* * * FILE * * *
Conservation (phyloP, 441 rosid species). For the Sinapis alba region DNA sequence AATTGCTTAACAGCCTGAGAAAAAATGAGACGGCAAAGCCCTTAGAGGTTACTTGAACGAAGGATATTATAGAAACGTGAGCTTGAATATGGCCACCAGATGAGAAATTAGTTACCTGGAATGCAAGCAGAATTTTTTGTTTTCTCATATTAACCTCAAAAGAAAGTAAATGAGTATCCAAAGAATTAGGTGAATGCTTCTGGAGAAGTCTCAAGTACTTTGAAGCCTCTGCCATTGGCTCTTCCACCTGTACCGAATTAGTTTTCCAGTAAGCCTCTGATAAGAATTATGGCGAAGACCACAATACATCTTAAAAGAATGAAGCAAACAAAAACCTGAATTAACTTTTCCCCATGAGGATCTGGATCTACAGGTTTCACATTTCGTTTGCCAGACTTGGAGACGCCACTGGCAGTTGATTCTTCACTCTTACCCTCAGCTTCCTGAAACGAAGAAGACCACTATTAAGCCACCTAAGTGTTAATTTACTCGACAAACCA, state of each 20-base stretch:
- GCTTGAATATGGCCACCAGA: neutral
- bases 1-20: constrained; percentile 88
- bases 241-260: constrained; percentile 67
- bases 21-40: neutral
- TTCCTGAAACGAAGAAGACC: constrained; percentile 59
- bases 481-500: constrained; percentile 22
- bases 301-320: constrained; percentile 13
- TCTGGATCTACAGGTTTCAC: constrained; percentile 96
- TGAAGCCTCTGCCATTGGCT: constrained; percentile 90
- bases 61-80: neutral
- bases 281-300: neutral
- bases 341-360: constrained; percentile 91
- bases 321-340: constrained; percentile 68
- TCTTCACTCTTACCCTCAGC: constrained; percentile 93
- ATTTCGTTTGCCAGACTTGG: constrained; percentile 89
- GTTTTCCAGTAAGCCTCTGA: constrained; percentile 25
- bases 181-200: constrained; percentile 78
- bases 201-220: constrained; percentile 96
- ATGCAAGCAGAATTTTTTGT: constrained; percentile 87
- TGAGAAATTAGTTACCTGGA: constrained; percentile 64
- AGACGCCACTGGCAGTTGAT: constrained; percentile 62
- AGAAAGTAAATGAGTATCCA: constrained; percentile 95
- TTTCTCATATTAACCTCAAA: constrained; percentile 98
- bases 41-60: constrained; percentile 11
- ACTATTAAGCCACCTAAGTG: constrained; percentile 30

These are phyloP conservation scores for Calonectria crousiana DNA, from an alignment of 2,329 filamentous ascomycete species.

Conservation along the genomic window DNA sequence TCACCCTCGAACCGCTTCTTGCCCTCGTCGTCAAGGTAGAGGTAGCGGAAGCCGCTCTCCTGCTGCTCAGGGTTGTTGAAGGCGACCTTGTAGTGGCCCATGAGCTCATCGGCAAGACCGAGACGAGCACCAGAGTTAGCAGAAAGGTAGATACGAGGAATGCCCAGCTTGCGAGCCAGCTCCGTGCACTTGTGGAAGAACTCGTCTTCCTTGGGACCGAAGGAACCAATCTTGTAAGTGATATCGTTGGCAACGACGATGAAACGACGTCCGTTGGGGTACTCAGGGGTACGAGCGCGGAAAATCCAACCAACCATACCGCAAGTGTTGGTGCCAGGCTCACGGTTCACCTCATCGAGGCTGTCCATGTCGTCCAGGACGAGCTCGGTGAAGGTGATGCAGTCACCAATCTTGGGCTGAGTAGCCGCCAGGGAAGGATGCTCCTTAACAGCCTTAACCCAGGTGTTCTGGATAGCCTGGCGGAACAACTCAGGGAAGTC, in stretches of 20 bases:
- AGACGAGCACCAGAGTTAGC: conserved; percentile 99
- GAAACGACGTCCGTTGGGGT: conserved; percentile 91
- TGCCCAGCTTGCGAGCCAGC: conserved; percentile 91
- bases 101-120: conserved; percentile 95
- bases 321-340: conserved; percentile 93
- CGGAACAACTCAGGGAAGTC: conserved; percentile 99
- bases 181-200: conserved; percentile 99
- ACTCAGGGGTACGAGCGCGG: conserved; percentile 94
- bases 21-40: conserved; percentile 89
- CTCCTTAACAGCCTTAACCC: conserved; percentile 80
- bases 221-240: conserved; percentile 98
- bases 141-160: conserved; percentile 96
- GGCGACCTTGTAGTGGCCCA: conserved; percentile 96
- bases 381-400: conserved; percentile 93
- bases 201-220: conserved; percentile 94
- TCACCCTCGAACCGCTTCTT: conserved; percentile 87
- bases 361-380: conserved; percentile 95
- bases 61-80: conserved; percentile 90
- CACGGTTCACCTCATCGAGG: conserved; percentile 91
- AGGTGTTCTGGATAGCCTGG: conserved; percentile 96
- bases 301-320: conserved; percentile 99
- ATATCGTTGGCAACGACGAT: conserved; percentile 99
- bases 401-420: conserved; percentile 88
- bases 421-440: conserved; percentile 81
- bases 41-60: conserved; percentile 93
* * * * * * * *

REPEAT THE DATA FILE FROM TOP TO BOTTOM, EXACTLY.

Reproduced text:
Conservation (phyloP, 441 rosid species). For the Sinapis alba region DNA sequence AATTGCTTAACAGCCTGAGAAAAAATGAGACGGCAAAGCCCTTAGAGGTTACTTGAACGAAGGATATTATAGAAACGTGAGCTTGAATATGGCCACCAGATGAGAAATTAGTTACCTGGAATGCAAGCAGAATTTTTTGTTTTCTCATATTAACCTCAAAAGAAAGTAAATGAGTATCCAAAGAATTAGGTGAATGCTTCTGGAGAAGTCTCAAGTACTTTGAAGCCTCTGCCATTGGCTCTTCCACCTGTACCGAATTAGTTTTCCAGTAAGCCTCTGATAAGAATTATGGCGAAGACCACAATACATCTTAAAAGAATGAAGCAAACAAAAACCTGAATTAACTTTTCCCCATGAGGATCTGGATCTACAGGTTTCACATTTCGTTTGCCAGACTTGGAGACGCCACTGGCAGTTGATTCTTCACTCTTACCCTCAGCTTCCTGAAACGAAGAAGACCACTATTAAGCCACCTAAGTGTTAATTTACTCGACAAACCA, state of each 20-base stretch:
- GCTTGAATATGGCCACCAGA: neutral
- bases 1-20: constrained; percentile 88
- bases 241-260: constrained; percentile 67
- bases 21-40: neutral
- TTCCTGAAACGAAGAAGACC: constrained; percentile 59
- bases 481-500: constrained; percentile 22
- bases 301-320: constrained; percentile 13
- TCTGGATCTACAGGTTTCAC: constrained; percentile 96
- TGAAGCCTCTGCCATTGGCT: constrained; percentile 90
- bases 61-80: neutral
- bases 281-300: neutral
- bases 341-360: constrained; percentile 91
- bases 321-340: constrained; percentile 68
- TCTTCACTCTTACCCTCAGC: constrained; percentile 93
- ATTTCGTTTGCCAGACTTGG: constrained; percentile 89
- GTTTTCCAGTAAGCCTCTGA: constrained; percentile 25
- bases 181-200: constrained; percentile 78
- bases 201-220: constrained; percentile 96
- ATGCAAGCAGAATTTTTTGT: constrained; percentile 87
- TGAGAAATTAGTTACCTGGA: constrained; percentile 64
- AGACGCCACTGGCAGTTGAT: constrained; percentile 62
- AGAAAGTAAATGAGTATCCA: constrained; percentile 95
- TTTCTCATATTAACCTCAAA: constrained; percentile 98
- bases 41-60: constrained; percentile 11
- ACTATTAAGCCACCTAAGTG: constrained; percentile 30

These are phyloP conservation scores for Calonectria crousiana DNA, from an alignment of 2,329 filamentous ascomycete species.

Conservation along the genomic window DNA sequence TCACCCTCGAACCGCTTCTTGCCCTCGTCGTCAAGGTAGAGGTAGCGGAAGCCGCTCTCCTGCTGCTCAGGGTTGTTGAAGGCGACCTTGTAGTGGCCCATGAGCTCATCGGCAAGACCGAGACGAGCACCAGAGTTAGCAGAAAGGTAGATACGAGGAATGCCCAGCTTGCGAGCCAGCTCCGTGCACTTGTGGAAGAACTCGTCTTCCTTGGGACCGAAGGAACCAATCTTGTAAGTGATATCGTTGGCAACGACGATGAAACGACGTCCGTTGGGGTACTCAGGGGTACGAGCGCGGAAAATCCAACCAACCATACCGCAAGTGTTGGTGCCAGGCTCACGGTTCACCTCATCGAGGCTGTCCATGTCGTCCAGGACGAGCTCGGTGAAGGTGATGCAGTCACCAATCTTGGGCTGAGTAGCCGCCAGGGAAGGATGCTCCTTAACAGCCTTAACCCAGGTGTTCTGGATAGCCTGGCGGAACAACTCAGGGAAGTC, in stretches of 20 bases:
- AGACGAGCACCAGAGTTAGC: conserved; percentile 99
- GAAACGACGTCCGTTGGGGT: conserved; percentile 91
- TGCCCAGCTTGCGAGCCAGC: conserved; percentile 91
- bases 101-120: conserved; percentile 95
- bases 321-340: conserved; percentile 93
- CGGAACAACTCAGGGAAGTC: conserved; percentile 99
- bases 181-200: conserved; percentile 99
- ACTCAGGGGTACGAGCGCGG: conserved; percentile 94
- bases 21-40: conserved; percentile 89
- CTCCTTAACAGCCTTAACCC: conserved; percentile 80
- bases 221-240: conserved; percentile 98
- bases 141-160: conserved; percentile 96
- GGCGACCTTGTAGTGGCCCA: conserved; percentile 96
- bases 381-400: conserved; percentile 93
- bases 201-220: conserved; percentile 94
- TCACCCTCGAACCGCTTCTT: conserved; percentile 87
- bases 361-380: conserved; percentile 95
- bases 61-80: conserved; percentile 90
- CACGGTTCACCTCATCGAGG: conserved; percentile 91
- AGGTGTTCTGGATAGCCTGG: conserved; percentile 96
- bases 301-320: conserved; percentile 99
- ATATCGTTGGCAACGACGAT: conserved; percentile 99
- bases 401-420: conserved; percentile 88
- bases 421-440: conserved; percentile 81
- bases 41-60: conserved; percentile 93